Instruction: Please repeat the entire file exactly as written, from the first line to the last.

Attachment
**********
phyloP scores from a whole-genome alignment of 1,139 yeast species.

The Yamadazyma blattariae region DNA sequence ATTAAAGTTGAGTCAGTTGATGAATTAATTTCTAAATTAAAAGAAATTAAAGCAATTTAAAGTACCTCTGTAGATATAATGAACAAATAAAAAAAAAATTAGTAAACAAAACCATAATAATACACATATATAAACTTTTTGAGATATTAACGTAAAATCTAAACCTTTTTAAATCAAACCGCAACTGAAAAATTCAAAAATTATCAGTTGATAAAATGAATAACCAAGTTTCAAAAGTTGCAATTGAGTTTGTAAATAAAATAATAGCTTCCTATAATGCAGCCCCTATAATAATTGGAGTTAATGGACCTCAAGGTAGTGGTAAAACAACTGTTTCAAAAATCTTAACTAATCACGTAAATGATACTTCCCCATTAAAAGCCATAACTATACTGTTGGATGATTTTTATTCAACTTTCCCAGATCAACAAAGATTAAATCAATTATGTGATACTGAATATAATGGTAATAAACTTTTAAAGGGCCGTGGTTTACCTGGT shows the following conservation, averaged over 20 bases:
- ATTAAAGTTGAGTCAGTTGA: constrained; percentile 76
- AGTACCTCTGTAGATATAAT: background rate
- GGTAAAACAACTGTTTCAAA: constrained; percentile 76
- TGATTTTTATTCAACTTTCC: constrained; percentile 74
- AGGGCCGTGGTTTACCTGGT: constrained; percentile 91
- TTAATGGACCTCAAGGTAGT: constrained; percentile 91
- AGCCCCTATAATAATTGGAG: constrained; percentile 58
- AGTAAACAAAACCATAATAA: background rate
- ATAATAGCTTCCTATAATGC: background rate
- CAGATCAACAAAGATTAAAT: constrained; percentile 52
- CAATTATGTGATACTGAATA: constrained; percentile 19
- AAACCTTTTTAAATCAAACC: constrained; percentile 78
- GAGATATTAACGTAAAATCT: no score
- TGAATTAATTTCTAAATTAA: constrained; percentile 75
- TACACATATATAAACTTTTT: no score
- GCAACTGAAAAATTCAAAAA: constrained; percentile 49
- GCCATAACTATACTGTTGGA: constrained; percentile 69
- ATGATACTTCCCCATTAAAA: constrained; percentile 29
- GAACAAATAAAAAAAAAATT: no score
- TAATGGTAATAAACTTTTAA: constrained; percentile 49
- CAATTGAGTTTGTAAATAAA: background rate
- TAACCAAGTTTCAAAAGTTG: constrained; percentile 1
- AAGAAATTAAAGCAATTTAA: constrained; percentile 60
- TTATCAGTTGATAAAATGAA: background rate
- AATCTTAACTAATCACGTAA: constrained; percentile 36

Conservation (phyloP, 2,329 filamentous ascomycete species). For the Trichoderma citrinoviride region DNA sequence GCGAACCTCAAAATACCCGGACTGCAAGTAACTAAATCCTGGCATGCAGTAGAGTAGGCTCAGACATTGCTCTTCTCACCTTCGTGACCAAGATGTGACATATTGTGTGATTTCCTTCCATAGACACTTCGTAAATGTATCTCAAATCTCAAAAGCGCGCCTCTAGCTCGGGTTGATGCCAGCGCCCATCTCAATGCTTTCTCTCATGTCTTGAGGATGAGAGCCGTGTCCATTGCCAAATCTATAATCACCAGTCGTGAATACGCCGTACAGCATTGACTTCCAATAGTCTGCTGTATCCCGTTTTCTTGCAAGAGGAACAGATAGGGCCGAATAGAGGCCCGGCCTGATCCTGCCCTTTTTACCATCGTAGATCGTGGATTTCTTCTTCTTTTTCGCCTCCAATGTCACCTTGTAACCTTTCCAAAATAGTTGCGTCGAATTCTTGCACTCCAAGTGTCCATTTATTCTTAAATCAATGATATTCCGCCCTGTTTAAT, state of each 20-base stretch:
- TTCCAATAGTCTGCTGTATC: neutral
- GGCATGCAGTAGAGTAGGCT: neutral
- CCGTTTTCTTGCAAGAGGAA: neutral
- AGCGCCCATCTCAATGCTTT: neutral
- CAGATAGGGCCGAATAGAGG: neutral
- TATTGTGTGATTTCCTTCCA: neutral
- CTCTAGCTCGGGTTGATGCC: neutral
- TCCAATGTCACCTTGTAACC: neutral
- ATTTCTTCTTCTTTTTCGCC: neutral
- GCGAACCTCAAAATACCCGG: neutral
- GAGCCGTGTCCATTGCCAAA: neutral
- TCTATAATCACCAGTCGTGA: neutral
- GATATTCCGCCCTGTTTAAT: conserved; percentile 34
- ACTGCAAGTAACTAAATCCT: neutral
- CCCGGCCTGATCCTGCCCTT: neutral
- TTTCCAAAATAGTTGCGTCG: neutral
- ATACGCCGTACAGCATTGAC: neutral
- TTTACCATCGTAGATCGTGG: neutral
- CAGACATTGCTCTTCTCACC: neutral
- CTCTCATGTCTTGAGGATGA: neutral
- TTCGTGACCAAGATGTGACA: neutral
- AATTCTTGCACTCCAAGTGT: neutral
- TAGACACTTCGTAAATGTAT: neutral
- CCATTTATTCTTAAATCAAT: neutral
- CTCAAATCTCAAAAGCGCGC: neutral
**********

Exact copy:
phyloP scores from a whole-genome alignment of 1,139 yeast species.

The Yamadazyma blattariae region DNA sequence ATTAAAGTTGAGTCAGTTGATGAATTAATTTCTAAATTAAAAGAAATTAAAGCAATTTAAAGTACCTCTGTAGATATAATGAACAAATAAAAAAAAAATTAGTAAACAAAACCATAATAATACACATATATAAACTTTTTGAGATATTAACGTAAAATCTAAACCTTTTTAAATCAAACCGCAACTGAAAAATTCAAAAATTATCAGTTGATAAAATGAATAACCAAGTTTCAAAAGTTGCAATTGAGTTTGTAAATAAAATAATAGCTTCCTATAATGCAGCCCCTATAATAATTGGAGTTAATGGACCTCAAGGTAGTGGTAAAACAACTGTTTCAAAAATCTTAACTAATCACGTAAATGATACTTCCCCATTAAAAGCCATAACTATACTGTTGGATGATTTTTATTCAACTTTCCCAGATCAACAAAGATTAAATCAATTATGTGATACTGAATATAATGGTAATAAACTTTTAAAGGGCCGTGGTTTACCTGGT shows the following conservation, averaged over 20 bases:
- ATTAAAGTTGAGTCAGTTGA: constrained; percentile 76
- AGTACCTCTGTAGATATAAT: background rate
- GGTAAAACAACTGTTTCAAA: constrained; percentile 76
- TGATTTTTATTCAACTTTCC: constrained; percentile 74
- AGGGCCGTGGTTTACCTGGT: constrained; percentile 91
- TTAATGGACCTCAAGGTAGT: constrained; percentile 91
- AGCCCCTATAATAATTGGAG: constrained; percentile 58
- AGTAAACAAAACCATAATAA: background rate
- ATAATAGCTTCCTATAATGC: background rate
- CAGATCAACAAAGATTAAAT: constrained; percentile 52
- CAATTATGTGATACTGAATA: constrained; percentile 19
- AAACCTTTTTAAATCAAACC: constrained; percentile 78
- GAGATATTAACGTAAAATCT: no score
- TGAATTAATTTCTAAATTAA: constrained; percentile 75
- TACACATATATAAACTTTTT: no score
- GCAACTGAAAAATTCAAAAA: constrained; percentile 49
- GCCATAACTATACTGTTGGA: constrained; percentile 69
- ATGATACTTCCCCATTAAAA: constrained; percentile 29
- GAACAAATAAAAAAAAAATT: no score
- TAATGGTAATAAACTTTTAA: constrained; percentile 49
- CAATTGAGTTTGTAAATAAA: background rate
- TAACCAAGTTTCAAAAGTTG: constrained; percentile 1
- AAGAAATTAAAGCAATTTAA: constrained; percentile 60
- TTATCAGTTGATAAAATGAA: background rate
- AATCTTAACTAATCACGTAA: constrained; percentile 36

Conservation (phyloP, 2,329 filamentous ascomycete species). For the Trichoderma citrinoviride region DNA sequence GCGAACCTCAAAATACCCGGACTGCAAGTAACTAAATCCTGGCATGCAGTAGAGTAGGCTCAGACATTGCTCTTCTCACCTTCGTGACCAAGATGTGACATATTGTGTGATTTCCTTCCATAGACACTTCGTAAATGTATCTCAAATCTCAAAAGCGCGCCTCTAGCTCGGGTTGATGCCAGCGCCCATCTCAATGCTTTCTCTCATGTCTTGAGGATGAGAGCCGTGTCCATTGCCAAATCTATAATCACCAGTCGTGAATACGCCGTACAGCATTGACTTCCAATAGTCTGCTGTATCCCGTTTTCTTGCAAGAGGAACAGATAGGGCCGAATAGAGGCCCGGCCTGATCCTGCCCTTTTTACCATCGTAGATCGTGGATTTCTTCTTCTTTTTCGCCTCCAATGTCACCTTGTAACCTTTCCAAAATAGTTGCGTCGAATTCTTGCACTCCAAGTGTCCATTTATTCTTAAATCAATGATATTCCGCCCTGTTTAAT, state of each 20-base stretch:
- TTCCAATAGTCTGCTGTATC: neutral
- GGCATGCAGTAGAGTAGGCT: neutral
- CCGTTTTCTTGCAAGAGGAA: neutral
- AGCGCCCATCTCAATGCTTT: neutral
- CAGATAGGGCCGAATAGAGG: neutral
- TATTGTGTGATTTCCTTCCA: neutral
- CTCTAGCTCGGGTTGATGCC: neutral
- TCCAATGTCACCTTGTAACC: neutral
- ATTTCTTCTTCTTTTTCGCC: neutral
- GCGAACCTCAAAATACCCGG: neutral
- GAGCCGTGTCCATTGCCAAA: neutral
- TCTATAATCACCAGTCGTGA: neutral
- GATATTCCGCCCTGTTTAAT: conserved; percentile 34
- ACTGCAAGTAACTAAATCCT: neutral
- CCCGGCCTGATCCTGCCCTT: neutral
- TTTCCAAAATAGTTGCGTCG: neutral
- ATACGCCGTACAGCATTGAC: neutral
- TTTACCATCGTAGATCGTGG: neutral
- CAGACATTGCTCTTCTCACC: neutral
- CTCTCATGTCTTGAGGATGA: neutral
- TTCGTGACCAAGATGTGACA: neutral
- AATTCTTGCACTCCAAGTGT: neutral
- TAGACACTTCGTAAATGTAT: neutral
- CCATTTATTCTTAAATCAAT: neutral
- CTCAAATCTCAAAAGCGCGC: neutral